A federal judge has granted a request to delay the trial of a former professor suspected of terrorist ties, in part because of the publicity over Sami Al-Arian during the U.S. Senate race, as well as the amount of evidence in the case.
By moving the trial start to April 4, U.S. District Judge James Moody Jr. gave the former USF professor and his co-defendants less than the six additional months they sought. The trial had been scheduled to start in January.
Al-Arian and co-defendants Sameeh Hammoudeh, Hatim Naji Fariz and Ghassan Zayed Ballut are accused of using the think tank and a Palestinian charity Al-Arian funded as a cover for supporting the Palestinian Islamic Jihad.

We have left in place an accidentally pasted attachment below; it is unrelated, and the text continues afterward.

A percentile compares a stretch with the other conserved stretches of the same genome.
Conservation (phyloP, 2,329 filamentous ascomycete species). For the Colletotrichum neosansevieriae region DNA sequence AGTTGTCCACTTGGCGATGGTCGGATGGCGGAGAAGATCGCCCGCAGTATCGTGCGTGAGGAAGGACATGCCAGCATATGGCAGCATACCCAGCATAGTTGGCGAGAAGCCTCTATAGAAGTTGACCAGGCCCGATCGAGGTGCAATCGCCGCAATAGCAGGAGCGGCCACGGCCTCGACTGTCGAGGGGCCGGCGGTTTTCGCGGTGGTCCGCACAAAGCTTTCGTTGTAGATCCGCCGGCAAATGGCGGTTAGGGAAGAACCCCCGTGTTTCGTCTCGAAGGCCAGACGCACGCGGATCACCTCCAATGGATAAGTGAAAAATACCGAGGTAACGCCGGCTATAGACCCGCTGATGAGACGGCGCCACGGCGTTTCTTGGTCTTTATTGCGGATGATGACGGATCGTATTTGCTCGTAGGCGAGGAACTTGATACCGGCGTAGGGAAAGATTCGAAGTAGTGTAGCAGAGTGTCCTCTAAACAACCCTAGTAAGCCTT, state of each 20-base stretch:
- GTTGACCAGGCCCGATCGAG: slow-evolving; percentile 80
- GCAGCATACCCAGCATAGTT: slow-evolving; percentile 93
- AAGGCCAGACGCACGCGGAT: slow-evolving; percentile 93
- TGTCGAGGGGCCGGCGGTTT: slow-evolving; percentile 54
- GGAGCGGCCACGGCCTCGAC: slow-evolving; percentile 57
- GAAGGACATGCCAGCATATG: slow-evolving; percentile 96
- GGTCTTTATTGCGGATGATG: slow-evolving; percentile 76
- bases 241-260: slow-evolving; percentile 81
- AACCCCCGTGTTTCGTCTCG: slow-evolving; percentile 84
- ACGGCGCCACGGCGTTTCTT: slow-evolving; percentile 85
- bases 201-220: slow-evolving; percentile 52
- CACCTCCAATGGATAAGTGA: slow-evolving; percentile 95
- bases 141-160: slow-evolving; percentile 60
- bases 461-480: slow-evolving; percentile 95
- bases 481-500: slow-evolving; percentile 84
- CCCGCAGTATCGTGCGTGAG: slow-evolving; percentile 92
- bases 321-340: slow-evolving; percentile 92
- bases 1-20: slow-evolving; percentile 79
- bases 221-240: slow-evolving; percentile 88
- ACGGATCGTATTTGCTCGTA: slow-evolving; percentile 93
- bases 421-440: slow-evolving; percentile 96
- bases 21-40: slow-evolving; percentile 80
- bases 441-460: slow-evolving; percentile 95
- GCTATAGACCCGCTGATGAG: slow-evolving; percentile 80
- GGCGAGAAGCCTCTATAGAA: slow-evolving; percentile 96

All four have denied the charges and Al-Arian contends he is being prosecuted because of his politically unpopular views.
Al-Arian became a central issue in this year’s Senate race because Democratic nominee Betty Castor had been the president at USF in the 1990s when the FBI first started investigating the professor. Her campaign rival, Republican Mel Martinez, said her failure to fire Al-Arian indicated she was soft on terrorism.
Martinez rode President George W. Bush’s coattails to a narrow victory over Castor earlier this month.
Castor maintained she did all she could by placing Al-Arian on paid leave after the allegations emerged against him. He was never charged with a crime during her tenure, and her successor did not fire him until he was indicted in 2003.
In his request for a trial delay, attorney William Moffitt of Washington suggested the jury pool had been tainted by campaign publicity. He said one Martinez flier included photos of hooded terrorists brandishing guns, with the words: “Evil was in her midst.”